“You shall not curse God, nor curse a ruler of your people. “You shall not delay the offering from your harvest and your vintage. The firstborn of your sons you shall give to Me. “You shall do the same with your oxen and with your sheep. It shall be with its mother seven days; on the eighth day you shall give it to Me. “You shall be holy men to Me, therefore you shall not eat any flesh torn to pieces in the field; you shall throw it to the dogs.
Lord, again we ask that You would teach us wonderful things from Your law, and that by Your Spirit You would open our eyes that we might emulate Your compassion in our dealings with our neighbor and with our Christian brothers and sisters. In Jesus’ name, Amen.
You look at a set of laws like that and wonder, “What am I supposed to get out of that?” I think that there are a number of answers to that question, but here is at least one. There is a big lesson in all the laws which are set forth in this passage tonight, and that lesson is this: our personal actions, even our private actions impact the whole community. And because God cares about the welfare of the whole covenant community, He sets forth laws which impinge upon our personal and even private actions. Let’s look at some of these together. There are seven different sets of laws before us tonight. Let me outline those for you briefly.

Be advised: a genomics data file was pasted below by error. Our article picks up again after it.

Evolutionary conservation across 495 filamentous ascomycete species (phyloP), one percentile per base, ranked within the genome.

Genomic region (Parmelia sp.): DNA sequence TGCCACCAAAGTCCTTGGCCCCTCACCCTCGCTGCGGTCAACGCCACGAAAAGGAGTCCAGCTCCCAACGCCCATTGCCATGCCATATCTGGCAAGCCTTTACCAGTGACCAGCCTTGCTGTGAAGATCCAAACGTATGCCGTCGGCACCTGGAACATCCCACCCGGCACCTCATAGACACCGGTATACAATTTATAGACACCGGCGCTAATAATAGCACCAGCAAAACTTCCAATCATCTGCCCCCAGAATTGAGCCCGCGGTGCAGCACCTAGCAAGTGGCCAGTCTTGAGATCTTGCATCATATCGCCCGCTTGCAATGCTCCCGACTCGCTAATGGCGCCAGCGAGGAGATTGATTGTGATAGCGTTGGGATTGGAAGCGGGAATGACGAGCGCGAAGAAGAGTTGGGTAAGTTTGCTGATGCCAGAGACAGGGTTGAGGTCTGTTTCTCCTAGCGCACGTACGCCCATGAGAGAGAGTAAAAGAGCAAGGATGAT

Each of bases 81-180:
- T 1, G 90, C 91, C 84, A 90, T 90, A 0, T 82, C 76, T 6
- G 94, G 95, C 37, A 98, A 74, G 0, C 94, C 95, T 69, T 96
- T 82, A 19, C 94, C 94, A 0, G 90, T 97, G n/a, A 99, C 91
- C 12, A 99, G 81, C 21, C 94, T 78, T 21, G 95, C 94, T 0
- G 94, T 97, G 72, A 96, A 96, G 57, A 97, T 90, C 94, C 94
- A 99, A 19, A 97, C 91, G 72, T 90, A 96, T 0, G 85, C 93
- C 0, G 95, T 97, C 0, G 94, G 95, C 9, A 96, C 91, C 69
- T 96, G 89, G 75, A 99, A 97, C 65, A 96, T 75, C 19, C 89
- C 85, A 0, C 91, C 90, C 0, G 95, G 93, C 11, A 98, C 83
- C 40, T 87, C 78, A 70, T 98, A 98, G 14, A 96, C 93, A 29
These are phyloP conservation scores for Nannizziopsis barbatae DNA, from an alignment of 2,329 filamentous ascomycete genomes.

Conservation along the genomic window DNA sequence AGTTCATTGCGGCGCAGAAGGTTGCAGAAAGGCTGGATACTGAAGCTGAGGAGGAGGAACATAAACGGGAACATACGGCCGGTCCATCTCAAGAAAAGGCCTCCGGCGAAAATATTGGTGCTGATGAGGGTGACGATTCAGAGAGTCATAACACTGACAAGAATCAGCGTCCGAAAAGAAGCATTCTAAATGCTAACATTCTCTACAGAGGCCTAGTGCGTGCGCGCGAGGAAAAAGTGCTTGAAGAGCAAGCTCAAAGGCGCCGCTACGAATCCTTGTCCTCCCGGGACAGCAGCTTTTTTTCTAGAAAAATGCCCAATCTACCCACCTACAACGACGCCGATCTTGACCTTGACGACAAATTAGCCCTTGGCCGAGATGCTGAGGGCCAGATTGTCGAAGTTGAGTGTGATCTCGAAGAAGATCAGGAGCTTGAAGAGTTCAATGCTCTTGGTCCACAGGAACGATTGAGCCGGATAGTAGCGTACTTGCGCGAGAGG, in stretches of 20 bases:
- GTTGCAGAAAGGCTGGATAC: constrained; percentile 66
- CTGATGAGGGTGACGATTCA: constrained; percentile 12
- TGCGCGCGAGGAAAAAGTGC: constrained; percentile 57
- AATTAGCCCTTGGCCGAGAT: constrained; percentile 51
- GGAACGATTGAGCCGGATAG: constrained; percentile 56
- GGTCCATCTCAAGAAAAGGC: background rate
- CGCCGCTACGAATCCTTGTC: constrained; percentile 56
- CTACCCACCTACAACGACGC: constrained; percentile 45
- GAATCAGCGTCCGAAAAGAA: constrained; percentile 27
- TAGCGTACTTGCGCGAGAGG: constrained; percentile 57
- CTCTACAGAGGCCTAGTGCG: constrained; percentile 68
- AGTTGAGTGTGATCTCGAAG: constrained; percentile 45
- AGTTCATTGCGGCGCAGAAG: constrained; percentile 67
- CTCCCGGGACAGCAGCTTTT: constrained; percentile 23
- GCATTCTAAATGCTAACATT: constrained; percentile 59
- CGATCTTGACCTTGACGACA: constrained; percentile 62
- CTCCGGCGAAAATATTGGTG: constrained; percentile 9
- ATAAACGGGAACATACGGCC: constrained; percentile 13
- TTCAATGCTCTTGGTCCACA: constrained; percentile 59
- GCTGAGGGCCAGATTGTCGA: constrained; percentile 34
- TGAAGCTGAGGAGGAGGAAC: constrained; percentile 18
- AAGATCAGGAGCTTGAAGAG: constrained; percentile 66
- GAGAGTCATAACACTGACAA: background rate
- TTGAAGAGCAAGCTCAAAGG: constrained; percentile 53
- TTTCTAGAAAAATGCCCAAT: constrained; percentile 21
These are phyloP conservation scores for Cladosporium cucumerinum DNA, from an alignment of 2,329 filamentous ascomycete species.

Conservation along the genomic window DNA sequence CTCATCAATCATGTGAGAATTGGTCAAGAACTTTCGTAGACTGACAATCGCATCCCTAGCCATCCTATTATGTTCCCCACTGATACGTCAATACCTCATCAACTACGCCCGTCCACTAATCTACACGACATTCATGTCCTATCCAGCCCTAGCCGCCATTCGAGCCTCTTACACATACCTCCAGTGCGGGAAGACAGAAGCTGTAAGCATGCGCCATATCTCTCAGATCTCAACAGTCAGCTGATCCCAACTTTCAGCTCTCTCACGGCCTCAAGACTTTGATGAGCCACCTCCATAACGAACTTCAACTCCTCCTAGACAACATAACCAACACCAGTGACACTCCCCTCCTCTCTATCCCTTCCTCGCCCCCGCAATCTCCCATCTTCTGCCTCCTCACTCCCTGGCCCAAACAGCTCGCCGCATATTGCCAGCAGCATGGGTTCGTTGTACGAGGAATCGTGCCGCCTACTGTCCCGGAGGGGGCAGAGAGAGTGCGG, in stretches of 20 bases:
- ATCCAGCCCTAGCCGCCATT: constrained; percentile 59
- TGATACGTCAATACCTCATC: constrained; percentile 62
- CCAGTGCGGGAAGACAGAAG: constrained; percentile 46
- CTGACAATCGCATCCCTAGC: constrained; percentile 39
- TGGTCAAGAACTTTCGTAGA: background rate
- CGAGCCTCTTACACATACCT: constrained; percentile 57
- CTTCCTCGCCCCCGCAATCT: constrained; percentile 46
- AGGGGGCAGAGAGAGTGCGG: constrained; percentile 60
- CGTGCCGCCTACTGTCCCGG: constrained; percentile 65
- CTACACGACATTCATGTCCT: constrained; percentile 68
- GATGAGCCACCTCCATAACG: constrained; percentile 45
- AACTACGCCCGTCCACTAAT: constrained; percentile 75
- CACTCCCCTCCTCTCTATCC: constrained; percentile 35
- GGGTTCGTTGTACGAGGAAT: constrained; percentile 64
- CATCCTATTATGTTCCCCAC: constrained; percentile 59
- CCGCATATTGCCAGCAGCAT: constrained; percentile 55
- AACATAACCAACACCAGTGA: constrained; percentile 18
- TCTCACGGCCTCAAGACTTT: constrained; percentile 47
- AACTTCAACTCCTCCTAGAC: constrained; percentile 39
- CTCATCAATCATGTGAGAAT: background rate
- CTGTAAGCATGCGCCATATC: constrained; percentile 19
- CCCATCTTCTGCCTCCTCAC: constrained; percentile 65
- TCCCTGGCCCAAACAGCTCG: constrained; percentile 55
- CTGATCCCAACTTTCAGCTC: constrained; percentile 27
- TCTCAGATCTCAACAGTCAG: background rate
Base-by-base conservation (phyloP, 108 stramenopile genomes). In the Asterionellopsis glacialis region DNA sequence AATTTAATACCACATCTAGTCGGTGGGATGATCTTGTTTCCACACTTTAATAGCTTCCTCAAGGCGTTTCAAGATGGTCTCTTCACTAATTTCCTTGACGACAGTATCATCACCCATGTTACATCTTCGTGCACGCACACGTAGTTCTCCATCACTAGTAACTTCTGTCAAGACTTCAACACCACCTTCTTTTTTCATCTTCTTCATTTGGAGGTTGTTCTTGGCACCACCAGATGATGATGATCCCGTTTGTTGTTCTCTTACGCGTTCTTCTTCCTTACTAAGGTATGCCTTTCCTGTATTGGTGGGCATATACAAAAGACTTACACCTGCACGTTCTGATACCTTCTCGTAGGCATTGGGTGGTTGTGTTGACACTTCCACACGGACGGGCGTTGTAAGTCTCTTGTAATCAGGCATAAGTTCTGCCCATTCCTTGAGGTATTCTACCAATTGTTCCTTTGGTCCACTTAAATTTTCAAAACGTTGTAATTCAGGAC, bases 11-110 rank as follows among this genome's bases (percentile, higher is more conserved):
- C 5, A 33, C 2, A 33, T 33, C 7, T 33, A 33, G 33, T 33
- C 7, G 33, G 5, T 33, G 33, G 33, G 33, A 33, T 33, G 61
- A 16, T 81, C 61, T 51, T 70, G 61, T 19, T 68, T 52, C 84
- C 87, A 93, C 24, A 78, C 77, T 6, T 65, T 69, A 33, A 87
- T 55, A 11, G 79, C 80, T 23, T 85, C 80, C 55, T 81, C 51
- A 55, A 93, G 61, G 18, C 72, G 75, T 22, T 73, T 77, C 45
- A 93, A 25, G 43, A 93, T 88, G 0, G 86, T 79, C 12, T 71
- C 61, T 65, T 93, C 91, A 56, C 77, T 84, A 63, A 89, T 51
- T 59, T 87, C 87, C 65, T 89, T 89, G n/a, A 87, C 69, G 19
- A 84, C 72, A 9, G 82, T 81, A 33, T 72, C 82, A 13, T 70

You have the case of the seduction of an un-betrothed virgin listed in verses 16-17; you have three capital crimes listed in verses 18-20—sorcery, bestiality, and idolatry; thirdly, you have treatment of widows, orphans and strangers grouped together in verses 21-24; fourthly, in verses 25-27 you have laws on lending to the poor; fifth, in verse 28 you have a law about respect for God and rulers; sixth, in verses 29-30 you have a law about the first fruits—we first met this back in Exodus 13; and seventh, in verse 31 we have what you might call “road kill” and consecration. Maybe we’ll get there by the time we get to the end of this study.
God’s people are not to rob the chastity of others.